Things begin to unravel early on in the marriage when Christine discovers that the car belongs to his father, Ned has been propped up with his family money, but his father is tired of doing that. Ned is a dreamer and he certainly doesn’t intend to put in the effort required to be successful in business. He prefers to spend his time playing golf and tennis. As Christine had had to give up her office job as soon as she got married money is tight. When she discovers she’s pregnant Ned is furious and when she has the baby he’s not interested in it, in fact Christine realises he’s less mature than her teenage boyfriends had been, he even stops Christine from writing poetry, probably because she had had some success in getting her poems published. Ned is selfish, bone lazy and mean. Can Christine put up with him for a lifetime, as her mother-in-law has done with his father?

The blurb on the back says: A classic coming-of-age story set in the 1930s, by one of Britain’s best-loved and almost forgotten novelists.

I got the impression that the book is autobiographical, I suppose most novels are in one way or another – whatever – I loved this one, the setting, writing style, flashes of humour and Christine’s personality were just what I needed at the moment.

Pamela Hansford Johnson married C.P. Snow but prior to that marriage she was married to an Australian journalist, I bet he was the template for Ned!

Bookshelf Travelling – 30th November

It’s Bookshelf Travelling time again, this meme was originally hosted by Judith at Reader in the Wilderness but for the moment I’m gathering any related blogposts.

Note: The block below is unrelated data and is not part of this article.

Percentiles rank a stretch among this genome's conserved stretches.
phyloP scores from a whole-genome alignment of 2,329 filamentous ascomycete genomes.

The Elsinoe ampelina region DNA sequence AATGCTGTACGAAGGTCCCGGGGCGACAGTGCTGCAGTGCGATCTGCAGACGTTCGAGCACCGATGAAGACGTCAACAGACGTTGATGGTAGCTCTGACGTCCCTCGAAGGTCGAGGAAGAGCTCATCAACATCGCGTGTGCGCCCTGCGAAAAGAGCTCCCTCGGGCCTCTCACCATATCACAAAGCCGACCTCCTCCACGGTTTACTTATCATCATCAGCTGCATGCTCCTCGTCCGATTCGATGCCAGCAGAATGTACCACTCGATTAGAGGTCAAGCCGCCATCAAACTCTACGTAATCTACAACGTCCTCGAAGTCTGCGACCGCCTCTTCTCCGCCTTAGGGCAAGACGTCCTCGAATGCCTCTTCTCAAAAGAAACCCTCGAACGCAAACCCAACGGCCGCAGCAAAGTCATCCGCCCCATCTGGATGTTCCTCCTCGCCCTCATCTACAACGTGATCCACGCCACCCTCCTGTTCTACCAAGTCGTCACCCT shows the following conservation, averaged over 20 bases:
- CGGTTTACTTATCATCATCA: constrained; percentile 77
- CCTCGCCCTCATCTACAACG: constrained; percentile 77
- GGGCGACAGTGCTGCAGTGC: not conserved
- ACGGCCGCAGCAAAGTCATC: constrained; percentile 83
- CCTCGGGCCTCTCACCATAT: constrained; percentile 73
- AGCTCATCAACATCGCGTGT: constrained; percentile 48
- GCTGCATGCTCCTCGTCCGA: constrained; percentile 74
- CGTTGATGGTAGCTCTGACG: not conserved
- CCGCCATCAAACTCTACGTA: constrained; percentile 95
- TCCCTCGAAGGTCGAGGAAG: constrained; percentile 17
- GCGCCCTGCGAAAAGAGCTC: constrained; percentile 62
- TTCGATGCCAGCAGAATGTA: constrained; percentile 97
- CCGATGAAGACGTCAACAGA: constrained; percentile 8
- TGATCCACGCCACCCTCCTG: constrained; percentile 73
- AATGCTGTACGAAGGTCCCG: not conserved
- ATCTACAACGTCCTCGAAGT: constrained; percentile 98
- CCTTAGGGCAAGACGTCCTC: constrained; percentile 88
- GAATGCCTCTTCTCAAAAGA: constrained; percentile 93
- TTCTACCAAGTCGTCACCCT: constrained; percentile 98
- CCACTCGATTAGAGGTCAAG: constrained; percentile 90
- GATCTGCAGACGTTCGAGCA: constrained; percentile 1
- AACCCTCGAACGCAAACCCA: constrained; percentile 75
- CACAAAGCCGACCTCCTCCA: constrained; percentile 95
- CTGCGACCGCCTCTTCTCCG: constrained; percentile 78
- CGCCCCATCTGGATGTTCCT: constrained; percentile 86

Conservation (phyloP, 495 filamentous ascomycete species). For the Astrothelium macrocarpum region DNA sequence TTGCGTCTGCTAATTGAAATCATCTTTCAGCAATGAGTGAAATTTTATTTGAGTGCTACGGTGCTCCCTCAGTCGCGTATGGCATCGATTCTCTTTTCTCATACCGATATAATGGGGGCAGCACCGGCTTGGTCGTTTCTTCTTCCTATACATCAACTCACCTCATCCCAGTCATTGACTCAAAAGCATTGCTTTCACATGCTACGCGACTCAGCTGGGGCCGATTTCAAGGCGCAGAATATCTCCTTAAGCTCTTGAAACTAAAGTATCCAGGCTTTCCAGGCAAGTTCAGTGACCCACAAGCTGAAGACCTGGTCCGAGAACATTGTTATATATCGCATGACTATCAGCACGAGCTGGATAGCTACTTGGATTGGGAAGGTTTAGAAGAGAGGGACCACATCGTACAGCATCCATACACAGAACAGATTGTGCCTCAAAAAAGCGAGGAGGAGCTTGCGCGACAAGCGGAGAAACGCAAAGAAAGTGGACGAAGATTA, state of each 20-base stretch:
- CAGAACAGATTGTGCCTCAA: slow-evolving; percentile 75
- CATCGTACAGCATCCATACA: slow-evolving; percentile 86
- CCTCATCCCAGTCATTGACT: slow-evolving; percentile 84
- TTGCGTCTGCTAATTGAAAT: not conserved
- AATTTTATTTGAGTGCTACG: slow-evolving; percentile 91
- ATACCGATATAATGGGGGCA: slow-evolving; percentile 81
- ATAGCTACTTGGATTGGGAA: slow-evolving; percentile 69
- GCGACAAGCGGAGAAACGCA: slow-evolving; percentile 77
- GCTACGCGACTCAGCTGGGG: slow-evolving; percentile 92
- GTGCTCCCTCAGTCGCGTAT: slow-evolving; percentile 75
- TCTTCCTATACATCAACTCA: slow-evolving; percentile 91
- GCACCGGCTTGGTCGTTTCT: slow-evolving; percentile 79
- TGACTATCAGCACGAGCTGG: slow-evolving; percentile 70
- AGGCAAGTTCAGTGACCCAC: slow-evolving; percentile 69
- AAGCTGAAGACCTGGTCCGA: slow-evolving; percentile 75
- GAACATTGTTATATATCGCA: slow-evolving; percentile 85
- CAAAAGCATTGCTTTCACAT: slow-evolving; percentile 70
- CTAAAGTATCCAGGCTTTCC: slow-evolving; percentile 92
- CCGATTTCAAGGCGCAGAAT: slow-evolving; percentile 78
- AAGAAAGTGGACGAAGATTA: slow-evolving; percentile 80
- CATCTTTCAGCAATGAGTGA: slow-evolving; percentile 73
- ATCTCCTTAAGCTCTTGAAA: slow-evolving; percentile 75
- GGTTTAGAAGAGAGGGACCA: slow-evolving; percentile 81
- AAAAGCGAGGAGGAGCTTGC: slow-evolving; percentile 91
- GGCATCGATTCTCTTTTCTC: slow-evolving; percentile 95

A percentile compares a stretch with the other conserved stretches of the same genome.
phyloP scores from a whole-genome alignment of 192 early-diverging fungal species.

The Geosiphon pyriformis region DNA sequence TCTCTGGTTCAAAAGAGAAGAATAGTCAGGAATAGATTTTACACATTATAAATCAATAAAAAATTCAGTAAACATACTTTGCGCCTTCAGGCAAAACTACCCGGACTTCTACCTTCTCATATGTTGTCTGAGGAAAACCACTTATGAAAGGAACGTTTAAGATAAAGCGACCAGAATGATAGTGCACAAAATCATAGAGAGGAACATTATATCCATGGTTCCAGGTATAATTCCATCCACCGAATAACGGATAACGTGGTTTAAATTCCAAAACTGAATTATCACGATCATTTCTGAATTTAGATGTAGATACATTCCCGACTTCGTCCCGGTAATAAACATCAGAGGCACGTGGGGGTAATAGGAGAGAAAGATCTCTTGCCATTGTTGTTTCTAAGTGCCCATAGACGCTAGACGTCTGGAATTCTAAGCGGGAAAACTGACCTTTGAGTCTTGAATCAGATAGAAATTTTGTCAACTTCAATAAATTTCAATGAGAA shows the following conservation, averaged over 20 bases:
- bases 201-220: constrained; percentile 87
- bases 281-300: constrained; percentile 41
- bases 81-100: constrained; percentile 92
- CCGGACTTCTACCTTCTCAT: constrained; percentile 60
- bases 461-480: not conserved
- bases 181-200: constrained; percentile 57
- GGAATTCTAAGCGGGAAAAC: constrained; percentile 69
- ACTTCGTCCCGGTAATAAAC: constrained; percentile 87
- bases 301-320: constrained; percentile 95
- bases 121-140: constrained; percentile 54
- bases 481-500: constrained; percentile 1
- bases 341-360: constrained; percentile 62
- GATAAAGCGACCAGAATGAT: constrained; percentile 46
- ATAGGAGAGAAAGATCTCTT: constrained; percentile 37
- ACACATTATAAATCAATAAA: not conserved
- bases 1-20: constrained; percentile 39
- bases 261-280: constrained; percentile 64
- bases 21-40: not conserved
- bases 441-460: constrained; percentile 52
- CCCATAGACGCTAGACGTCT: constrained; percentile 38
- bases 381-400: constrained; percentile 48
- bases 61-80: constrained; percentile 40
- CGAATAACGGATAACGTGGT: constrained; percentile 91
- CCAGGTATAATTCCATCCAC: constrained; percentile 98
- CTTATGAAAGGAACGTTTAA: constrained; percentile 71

Scottish Books

This week I’m visiting another shelf which is home to Scottish authors, so it’s a mixture of historical, humorous, thriller and romance.

Rosamunde Pilcher was wildly popular in the 1980s and 90s, especially so in Germany for some reason. Her books are mainly set in Scotland or Cornwall, it’s a good long time since I read any but I did enjoy them. She was a local author, living in Fife for most of her life so I often knew the locations which is always a plus for me. Several of her books have been made into films. She also wrote under the name of Jane Fraser, but I haven’t read any of those ones, have you?

Wax Fruit by Guy McCrone is actually a trilogy – Antimacassar City, The Philistines and The Puritans. The setting is Glasgow. I’ve had this book for over a decade, it’s the heftiness of it that has put me off from reading it, there are 613 pages but I see that the print is fairly large so I might get to this one soon. The trilogy sold over a million copies, the books were first published between 1940 and 1947.

Compton Mackenzie was actually born in England and had an English accent but he researched his family tree and was heavily influenced by his Scottish links and regarded the Highlands as his spiritual home. I’ve not read all of the Mackenzie books on this shelf but I loved Whisky Galore, Rockets Galore and Keep the Home Guard Turning. I’ve yet to read Monarch of the Glen and didn’t even see much of the television series which was so popular some years ago. You know, I’ve got a horrible feeling that I’ve already featured part of this shelf before, but some different books!

Here are some other Bookshelf Travellers:
A Son of the Rock
Staircase Wit

Mrs Dalloway by Virginia Woolf

 Mrs Dalloway cover

Mrs Dalloway by Virginia Woolf was first published in 1925 and I never really intended to read it as I’m not a big fan of the stream of consciousness style of writing, but surprisingly I did like it. A friend had had to study it for her degree and she loaned me her copy of the book, however it wasn’t to her taste at all.

The story takes place within one day when Mrs Dalloway (Clarissa), who is an upper-class middle aged woman married to a politician and living in London, is busy getting ready to host a party in her home, it’s just a few years after the end of World War 1.